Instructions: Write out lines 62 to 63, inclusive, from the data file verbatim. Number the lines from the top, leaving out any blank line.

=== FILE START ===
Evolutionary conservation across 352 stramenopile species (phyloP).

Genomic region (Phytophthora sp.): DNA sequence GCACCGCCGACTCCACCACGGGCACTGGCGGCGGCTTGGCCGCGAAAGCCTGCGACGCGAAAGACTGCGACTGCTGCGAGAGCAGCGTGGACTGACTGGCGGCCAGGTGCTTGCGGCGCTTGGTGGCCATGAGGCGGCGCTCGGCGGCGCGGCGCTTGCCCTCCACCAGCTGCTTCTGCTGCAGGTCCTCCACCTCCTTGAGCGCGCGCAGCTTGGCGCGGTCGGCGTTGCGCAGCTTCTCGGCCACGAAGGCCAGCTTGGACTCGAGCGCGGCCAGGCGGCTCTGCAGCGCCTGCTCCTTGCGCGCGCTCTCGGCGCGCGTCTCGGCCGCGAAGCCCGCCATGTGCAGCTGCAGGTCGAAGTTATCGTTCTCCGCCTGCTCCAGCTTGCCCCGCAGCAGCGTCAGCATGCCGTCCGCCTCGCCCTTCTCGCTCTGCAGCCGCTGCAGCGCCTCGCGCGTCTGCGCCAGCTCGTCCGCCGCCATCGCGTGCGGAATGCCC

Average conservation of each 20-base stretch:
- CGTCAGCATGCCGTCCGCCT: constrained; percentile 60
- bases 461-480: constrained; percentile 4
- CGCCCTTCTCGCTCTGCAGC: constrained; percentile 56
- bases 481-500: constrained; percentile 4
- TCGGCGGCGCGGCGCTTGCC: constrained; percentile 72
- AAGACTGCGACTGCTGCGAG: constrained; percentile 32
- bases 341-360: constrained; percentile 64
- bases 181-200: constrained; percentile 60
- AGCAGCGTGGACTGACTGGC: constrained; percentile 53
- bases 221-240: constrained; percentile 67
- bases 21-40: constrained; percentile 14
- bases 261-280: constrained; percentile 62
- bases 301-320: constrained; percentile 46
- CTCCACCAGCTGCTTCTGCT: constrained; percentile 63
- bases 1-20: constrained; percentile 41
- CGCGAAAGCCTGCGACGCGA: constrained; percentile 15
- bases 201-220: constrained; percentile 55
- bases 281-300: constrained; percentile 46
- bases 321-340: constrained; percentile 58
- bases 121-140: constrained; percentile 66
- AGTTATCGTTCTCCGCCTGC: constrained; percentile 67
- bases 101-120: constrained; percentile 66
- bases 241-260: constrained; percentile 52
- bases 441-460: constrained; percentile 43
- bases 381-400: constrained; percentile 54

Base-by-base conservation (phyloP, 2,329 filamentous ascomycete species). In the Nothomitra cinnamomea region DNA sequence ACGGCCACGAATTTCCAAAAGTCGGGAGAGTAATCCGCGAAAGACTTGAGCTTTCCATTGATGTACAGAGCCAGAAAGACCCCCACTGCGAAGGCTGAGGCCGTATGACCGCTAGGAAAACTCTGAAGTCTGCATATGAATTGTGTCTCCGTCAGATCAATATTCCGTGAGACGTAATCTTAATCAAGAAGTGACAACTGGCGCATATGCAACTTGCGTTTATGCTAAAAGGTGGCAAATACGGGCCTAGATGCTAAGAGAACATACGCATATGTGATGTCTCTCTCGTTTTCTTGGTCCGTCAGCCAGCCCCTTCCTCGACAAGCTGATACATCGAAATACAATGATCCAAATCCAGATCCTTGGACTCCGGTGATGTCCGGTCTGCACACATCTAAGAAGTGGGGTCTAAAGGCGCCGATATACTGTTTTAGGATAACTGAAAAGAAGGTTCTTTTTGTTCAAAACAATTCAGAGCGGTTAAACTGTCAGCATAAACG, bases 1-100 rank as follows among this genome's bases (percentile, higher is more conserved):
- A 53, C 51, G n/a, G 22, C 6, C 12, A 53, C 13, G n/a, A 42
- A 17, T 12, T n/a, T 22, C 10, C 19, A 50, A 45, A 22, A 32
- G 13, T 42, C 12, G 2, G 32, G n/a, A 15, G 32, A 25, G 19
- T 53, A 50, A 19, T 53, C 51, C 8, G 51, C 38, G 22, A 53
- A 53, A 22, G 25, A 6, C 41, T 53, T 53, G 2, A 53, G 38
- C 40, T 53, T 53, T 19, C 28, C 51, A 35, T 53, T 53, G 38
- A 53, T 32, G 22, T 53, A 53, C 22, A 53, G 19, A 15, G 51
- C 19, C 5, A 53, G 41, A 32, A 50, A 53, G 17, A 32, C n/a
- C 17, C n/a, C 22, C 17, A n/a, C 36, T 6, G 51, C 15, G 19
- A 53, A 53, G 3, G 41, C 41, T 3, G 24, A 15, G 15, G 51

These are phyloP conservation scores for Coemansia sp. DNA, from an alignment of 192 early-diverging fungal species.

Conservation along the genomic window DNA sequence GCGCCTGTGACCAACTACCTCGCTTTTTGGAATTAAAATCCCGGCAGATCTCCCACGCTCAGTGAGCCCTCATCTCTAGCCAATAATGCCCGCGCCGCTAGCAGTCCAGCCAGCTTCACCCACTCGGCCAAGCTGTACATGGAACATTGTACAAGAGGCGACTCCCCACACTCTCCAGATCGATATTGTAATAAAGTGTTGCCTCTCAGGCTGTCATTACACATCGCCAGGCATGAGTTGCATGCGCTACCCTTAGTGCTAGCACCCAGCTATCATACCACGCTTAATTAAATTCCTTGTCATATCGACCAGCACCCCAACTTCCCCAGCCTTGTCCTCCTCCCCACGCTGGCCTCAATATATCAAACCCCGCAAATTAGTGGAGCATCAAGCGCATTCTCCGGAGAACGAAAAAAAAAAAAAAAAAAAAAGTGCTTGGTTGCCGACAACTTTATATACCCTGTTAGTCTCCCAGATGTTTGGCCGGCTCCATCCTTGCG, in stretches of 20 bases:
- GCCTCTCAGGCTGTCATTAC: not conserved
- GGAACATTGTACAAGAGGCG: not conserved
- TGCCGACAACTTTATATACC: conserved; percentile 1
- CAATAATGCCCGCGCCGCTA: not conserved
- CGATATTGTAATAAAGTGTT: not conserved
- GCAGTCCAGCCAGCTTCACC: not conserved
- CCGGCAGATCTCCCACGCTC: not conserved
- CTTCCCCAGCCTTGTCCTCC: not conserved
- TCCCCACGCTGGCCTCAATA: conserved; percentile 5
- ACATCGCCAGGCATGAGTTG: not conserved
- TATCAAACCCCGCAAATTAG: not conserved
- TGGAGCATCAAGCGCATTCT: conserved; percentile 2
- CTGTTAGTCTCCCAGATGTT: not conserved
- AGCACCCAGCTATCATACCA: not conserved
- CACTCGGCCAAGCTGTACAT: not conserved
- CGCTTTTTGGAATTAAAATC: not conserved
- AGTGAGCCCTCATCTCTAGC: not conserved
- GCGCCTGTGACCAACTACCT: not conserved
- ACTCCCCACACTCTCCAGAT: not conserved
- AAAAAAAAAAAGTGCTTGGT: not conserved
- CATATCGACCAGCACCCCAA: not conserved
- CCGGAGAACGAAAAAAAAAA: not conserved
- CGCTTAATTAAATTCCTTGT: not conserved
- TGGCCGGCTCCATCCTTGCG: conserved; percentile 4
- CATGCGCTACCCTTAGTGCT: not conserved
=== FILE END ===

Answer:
- CATATCGACCAGCACCCCAA: not conserved
- CCGGAGAACGAAAAAAAAAA: not conserved